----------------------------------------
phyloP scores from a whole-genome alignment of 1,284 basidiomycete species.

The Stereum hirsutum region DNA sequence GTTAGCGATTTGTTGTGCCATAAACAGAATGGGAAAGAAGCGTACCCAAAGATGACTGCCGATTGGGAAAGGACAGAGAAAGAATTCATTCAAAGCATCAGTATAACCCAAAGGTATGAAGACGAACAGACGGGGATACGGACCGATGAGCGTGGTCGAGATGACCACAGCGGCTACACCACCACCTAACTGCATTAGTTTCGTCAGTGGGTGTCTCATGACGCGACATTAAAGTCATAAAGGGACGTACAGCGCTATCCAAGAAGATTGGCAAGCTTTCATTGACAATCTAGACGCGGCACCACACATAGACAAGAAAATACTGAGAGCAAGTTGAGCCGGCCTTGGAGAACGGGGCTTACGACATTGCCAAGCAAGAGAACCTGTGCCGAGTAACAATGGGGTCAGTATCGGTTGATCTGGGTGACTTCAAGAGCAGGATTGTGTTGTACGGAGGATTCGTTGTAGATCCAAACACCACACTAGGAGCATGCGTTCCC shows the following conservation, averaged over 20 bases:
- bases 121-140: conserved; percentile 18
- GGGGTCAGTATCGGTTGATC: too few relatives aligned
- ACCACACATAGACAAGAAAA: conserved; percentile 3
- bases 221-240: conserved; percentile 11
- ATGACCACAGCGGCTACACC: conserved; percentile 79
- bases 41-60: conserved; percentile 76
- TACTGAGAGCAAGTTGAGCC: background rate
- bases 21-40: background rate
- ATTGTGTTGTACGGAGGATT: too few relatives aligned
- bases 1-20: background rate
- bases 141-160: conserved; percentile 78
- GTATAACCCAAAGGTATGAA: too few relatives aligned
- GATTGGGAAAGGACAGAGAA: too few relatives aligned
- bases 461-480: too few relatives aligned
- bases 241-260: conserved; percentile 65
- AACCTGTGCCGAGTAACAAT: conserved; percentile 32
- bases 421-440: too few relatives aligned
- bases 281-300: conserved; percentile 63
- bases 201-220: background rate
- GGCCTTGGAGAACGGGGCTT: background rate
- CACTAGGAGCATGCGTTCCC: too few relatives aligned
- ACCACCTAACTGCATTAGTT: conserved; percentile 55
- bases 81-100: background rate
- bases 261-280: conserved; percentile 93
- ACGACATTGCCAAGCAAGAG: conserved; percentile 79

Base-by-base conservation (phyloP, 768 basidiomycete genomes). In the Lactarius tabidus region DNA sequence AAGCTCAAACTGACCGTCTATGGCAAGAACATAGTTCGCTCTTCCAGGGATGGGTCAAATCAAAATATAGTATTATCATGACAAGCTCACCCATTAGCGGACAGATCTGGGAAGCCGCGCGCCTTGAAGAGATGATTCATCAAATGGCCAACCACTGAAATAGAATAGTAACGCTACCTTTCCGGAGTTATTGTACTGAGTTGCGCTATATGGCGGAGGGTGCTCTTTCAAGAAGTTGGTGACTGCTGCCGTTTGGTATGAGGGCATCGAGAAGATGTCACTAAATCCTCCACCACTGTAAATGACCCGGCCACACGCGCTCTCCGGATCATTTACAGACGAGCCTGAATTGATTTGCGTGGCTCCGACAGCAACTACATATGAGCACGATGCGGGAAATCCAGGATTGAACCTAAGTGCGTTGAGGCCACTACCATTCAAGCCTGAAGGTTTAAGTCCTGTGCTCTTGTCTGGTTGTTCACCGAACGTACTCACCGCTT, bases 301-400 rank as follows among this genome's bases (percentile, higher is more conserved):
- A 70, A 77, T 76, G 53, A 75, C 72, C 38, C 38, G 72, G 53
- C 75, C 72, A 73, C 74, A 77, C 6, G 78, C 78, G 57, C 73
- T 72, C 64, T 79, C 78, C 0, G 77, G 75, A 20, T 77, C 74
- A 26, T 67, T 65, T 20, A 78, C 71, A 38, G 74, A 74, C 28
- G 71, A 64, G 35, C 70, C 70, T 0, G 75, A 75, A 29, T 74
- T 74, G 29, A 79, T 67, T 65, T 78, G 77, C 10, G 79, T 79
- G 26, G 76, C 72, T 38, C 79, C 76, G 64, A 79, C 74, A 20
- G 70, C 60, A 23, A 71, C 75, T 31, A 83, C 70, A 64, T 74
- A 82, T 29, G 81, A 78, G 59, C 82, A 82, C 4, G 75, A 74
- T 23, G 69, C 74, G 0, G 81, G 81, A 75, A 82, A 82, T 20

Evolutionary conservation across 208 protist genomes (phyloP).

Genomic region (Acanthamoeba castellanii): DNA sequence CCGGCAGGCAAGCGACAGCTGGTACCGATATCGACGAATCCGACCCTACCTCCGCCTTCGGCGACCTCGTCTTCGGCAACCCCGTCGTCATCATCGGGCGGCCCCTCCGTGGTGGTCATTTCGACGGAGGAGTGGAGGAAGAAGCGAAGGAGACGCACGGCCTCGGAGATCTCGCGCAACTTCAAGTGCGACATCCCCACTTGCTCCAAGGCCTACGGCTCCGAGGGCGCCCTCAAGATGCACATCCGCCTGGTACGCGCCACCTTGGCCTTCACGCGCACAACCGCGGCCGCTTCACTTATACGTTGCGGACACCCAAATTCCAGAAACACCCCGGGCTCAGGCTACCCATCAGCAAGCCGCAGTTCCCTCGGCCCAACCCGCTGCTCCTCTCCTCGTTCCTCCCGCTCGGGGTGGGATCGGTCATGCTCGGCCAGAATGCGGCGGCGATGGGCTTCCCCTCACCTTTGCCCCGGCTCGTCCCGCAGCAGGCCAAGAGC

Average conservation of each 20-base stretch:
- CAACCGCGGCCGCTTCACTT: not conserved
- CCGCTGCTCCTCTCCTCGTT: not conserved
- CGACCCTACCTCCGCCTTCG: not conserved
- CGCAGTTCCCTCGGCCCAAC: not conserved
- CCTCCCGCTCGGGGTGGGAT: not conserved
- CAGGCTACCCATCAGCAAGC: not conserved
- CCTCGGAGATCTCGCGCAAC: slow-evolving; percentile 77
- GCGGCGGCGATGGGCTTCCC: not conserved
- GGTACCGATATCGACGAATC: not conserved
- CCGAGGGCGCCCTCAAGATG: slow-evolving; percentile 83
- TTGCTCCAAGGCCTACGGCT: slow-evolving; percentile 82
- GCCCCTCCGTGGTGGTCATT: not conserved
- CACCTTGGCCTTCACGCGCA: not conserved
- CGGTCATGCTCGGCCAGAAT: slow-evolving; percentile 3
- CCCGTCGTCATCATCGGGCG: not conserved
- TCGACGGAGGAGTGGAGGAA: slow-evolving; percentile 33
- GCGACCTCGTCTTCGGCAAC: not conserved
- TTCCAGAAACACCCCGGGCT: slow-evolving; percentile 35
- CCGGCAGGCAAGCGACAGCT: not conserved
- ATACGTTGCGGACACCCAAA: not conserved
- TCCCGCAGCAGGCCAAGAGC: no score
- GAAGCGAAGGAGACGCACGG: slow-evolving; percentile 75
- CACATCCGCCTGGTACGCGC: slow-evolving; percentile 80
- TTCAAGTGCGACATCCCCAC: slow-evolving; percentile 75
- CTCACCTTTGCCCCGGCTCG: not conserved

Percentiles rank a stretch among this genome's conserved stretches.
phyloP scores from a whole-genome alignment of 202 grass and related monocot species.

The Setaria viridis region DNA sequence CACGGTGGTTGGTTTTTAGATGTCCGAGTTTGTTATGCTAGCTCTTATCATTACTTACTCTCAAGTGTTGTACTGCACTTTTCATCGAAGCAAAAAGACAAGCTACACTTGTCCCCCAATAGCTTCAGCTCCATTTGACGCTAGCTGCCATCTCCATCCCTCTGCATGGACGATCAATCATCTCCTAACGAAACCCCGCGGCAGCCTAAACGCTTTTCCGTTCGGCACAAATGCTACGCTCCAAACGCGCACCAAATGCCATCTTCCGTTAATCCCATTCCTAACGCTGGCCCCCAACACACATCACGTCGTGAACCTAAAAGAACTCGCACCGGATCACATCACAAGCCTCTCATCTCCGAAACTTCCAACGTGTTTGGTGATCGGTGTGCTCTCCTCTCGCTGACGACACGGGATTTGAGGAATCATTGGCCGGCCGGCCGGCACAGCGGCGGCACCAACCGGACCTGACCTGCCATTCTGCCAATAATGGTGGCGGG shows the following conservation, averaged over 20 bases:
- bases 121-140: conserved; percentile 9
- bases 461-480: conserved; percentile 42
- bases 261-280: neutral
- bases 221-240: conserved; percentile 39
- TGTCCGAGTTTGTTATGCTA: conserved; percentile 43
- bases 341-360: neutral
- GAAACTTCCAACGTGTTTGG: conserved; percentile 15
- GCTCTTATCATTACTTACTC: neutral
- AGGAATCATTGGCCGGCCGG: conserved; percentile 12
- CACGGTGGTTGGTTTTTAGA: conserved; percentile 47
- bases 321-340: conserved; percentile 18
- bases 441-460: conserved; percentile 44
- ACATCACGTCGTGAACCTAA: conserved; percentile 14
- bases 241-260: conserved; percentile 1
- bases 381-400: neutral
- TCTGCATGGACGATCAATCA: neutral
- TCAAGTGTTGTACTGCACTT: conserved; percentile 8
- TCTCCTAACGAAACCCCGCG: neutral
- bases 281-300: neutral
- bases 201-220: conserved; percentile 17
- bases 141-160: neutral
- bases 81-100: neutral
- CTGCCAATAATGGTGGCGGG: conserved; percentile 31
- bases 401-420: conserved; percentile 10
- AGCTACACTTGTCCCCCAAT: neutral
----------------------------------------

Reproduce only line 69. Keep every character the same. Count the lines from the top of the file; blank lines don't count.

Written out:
The Setaria viridis region DNA sequence CACGGTGGTTGGTTTTTAGATGTCCGAGTTTGTTATGCTAGCTCTTATCATTACTTACTCTCAAGTGTTGTACTGCACTTTTCATCGAAGCAAAAAGACAAGCTACACTTGTCCCCCAATAGCTTCAGCTCCATTTGACGCTAGCTGCCATCTCCATCCCTCTGCATGGACGATCAATCATCTCCTAACGAAACCCCGCGGCAGCCTAAACGCTTTTCCGTTCGGCACAAATGCTACGCTCCAAACGCGCACCAAATGCCATCTTCCGTTAATCCCATTCCTAACGCTGGCCCCCAACACACATCACGTCGTGAACCTAAAAGAACTCGCACCGGATCACATCACAAGCCTCTCATCTCCGAAACTTCCAACGTGTTTGGTGATCGGTGTGCTCTCCTCTCGCTGACGACACGGGATTTGAGGAATCATTGGCCGGCCGGCCGGCACAGCGGCGGCACCAACCGGACCTGACCTGCCATTCTGCCAATAATGGTGGCGGG shows the following conservation, averaged over 20 bases: